The geometric intuition behind clustering in machine learning is simple: you want to group data points that are “close” in a certain sense. So, for any algorithm to work, you need to have a concrete way to measure “proximity”; such a measure is called a metric.
The metric and clusters you need to use will depend on the shape of your data; for example, your data may consist of real-valued vectors, lists of elements, or sequences of bits. Let’s have a look at the most popular clustering algorithms.
The most basic clustering method is so simple that it is not even generally considered a clustering method: that is, choose one or more dimensions and define each cluster as the group of elements that share values in a particular dimension.
In SQL, this is known as the GROUP BY statement, so we call this technique “grouping”. For example, if you are grouping by IP address, you will define a cluster by IP address, and the cluster elements will be entities sharing the same IP address.
k-means is usually the first algorithm that comes to mind when you think of clustering. k-means applies to real-valued vectors when you know how many clusters to expect; the number of clusters is denoted by k.
The goal of the algorithm is to assign each data point to a cluster such that the sum of the distances from each point to its cluster centre of gravity is minimized. k-means is a simple and efficient clustering algorithm that adapts well to very large datasets.
Since k is a fixed parameter of the algorithm, you must choose it appropriately. If you know how many clusters you are looking for (for example, if you are trying to group different malware families), you can just choose k as the number.
Otherwise, you will have to experiment with different values of k. It is also common to choose values of k that are between one to three times the number of classes (labels) in your data, in case some categories are discontinuous.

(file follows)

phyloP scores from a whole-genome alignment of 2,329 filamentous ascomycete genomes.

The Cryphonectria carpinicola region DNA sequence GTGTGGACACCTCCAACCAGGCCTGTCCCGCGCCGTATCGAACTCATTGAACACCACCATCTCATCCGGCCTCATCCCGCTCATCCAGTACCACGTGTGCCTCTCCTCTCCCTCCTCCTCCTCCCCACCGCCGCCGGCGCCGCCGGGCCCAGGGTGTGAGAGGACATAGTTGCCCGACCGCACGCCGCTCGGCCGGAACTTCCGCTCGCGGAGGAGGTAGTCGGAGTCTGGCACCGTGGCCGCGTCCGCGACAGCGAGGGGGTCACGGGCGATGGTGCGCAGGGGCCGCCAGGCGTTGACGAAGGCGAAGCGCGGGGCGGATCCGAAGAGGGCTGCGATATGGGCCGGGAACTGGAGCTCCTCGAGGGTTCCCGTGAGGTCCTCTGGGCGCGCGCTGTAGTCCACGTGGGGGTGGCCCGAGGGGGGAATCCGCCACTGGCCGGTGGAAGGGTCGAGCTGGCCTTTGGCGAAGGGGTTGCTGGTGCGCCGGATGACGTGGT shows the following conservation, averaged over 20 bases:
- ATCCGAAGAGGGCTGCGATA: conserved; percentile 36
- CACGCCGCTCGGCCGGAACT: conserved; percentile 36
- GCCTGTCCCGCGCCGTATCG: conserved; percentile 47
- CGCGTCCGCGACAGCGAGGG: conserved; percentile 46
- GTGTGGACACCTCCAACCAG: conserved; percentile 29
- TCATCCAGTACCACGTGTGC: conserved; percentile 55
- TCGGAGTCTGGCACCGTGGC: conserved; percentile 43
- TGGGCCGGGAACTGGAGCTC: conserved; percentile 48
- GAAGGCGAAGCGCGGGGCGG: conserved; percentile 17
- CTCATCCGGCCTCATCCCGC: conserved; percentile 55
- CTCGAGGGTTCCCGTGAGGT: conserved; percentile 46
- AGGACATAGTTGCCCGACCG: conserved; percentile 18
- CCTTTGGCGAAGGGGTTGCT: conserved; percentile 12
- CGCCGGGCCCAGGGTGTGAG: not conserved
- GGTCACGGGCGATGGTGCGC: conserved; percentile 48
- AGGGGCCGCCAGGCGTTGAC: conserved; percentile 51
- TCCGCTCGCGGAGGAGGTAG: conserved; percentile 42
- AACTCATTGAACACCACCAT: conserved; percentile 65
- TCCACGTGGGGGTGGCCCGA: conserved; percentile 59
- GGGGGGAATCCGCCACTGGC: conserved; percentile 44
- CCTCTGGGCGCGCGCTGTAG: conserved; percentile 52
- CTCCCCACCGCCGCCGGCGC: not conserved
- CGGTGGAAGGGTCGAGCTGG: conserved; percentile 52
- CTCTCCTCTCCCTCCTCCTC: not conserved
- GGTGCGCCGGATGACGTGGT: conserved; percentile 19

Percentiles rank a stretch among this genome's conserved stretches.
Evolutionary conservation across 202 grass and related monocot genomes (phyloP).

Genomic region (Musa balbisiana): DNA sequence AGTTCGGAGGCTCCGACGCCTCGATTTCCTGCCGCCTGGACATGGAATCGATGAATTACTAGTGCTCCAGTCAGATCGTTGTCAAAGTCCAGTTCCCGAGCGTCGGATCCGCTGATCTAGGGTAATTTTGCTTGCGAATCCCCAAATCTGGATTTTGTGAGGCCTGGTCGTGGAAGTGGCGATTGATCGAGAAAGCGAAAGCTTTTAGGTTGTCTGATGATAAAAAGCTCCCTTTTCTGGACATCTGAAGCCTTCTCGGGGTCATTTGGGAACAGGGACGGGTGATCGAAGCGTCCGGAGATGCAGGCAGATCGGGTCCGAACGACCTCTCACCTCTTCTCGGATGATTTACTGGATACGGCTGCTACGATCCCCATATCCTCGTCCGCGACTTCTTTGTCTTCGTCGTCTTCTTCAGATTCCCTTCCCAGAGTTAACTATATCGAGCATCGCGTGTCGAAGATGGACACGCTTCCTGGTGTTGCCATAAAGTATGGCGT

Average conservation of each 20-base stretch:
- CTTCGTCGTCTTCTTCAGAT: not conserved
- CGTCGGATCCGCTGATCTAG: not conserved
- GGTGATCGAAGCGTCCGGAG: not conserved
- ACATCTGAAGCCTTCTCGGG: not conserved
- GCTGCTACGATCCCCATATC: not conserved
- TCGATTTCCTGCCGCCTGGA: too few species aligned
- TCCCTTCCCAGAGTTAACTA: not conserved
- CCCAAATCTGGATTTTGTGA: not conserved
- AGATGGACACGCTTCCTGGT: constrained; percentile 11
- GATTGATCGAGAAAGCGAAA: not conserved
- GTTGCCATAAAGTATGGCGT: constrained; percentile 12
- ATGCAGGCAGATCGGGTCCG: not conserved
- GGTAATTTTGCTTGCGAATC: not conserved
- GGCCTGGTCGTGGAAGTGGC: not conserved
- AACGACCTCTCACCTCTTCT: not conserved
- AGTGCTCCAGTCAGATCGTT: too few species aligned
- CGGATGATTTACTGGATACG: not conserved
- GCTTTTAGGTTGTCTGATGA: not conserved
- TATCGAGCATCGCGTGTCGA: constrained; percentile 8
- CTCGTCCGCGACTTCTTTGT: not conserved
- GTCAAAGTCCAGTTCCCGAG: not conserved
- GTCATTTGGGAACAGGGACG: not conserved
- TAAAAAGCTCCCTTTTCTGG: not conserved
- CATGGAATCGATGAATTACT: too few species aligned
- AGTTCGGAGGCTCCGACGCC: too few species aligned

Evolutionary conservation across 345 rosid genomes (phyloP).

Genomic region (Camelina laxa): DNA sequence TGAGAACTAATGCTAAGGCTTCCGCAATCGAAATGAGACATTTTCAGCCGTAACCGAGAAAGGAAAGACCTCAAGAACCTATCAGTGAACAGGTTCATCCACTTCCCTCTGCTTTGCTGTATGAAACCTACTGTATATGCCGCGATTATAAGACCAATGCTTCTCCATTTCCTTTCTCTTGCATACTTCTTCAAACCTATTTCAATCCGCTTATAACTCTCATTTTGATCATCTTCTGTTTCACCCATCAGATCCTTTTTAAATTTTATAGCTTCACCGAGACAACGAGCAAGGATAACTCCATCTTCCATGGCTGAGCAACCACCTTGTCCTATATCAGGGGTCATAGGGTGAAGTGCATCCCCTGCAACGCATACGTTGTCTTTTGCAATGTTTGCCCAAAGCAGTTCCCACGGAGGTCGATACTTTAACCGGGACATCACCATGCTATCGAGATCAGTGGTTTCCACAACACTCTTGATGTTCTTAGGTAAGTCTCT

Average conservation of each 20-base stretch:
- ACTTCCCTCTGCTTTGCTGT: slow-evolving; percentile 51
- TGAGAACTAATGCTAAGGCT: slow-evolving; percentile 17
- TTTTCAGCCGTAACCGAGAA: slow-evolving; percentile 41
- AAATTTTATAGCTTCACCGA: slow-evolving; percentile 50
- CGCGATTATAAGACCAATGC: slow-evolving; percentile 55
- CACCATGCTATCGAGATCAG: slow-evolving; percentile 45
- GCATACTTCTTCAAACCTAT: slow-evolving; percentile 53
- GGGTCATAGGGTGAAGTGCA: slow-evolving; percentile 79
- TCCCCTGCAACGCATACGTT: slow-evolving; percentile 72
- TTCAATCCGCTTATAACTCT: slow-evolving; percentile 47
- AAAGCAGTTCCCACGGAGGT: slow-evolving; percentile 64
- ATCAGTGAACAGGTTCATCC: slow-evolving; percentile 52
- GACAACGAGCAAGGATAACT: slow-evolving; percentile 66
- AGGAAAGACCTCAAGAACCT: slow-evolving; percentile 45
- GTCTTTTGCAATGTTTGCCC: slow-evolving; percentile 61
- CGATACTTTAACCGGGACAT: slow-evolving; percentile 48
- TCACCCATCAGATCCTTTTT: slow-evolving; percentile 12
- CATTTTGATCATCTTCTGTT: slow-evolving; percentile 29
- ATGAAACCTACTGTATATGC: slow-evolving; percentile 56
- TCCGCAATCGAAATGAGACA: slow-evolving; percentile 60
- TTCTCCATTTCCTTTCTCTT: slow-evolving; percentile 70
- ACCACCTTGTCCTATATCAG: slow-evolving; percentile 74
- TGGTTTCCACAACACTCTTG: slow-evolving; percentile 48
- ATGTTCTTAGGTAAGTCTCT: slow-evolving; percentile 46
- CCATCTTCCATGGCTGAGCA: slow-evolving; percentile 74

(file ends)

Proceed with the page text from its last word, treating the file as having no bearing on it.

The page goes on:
Unlike the k-means algorithm, hierarchical clustering methods are not parameterized by a k value selected by the operator (the number of clusters you want to create). Choosing an appropriate k is a non-trivial task and can significantly affect the results of clusters.
Divisive hierarchical grouping (top to bottom) is another form of hierarchical grouping that works in the opposite direction. Instead of starting with as many clusters as there are data points, we start with a single cluster made up of all the data points and start dividing the clusters based on the distance metric, stopping when each data point is in its separate cluster.
Density-Based Spatial Clustering of Applications with Noise (DBSCAN) is one of the most popular and widely used clustering algorithms due to its generally good performance in different scenarios.
Unlike k-means, the number of clusters is not defined by the operator but rather deduced from the data. Unlike hierarchical, distance-based clustering, DBSCAN is a density-based algorithm that divides data sets into subgroups of high-density regions.
In naive implementations, this classification step is done by iterating through each point in the dataset, calculating its distance to all other points in the dataset, and then associating each point with its neighbours.
I hope you liked this article on clustering and some common machine learning algorithms of clustering. Feel free to ask your valuable questions in the comments section below.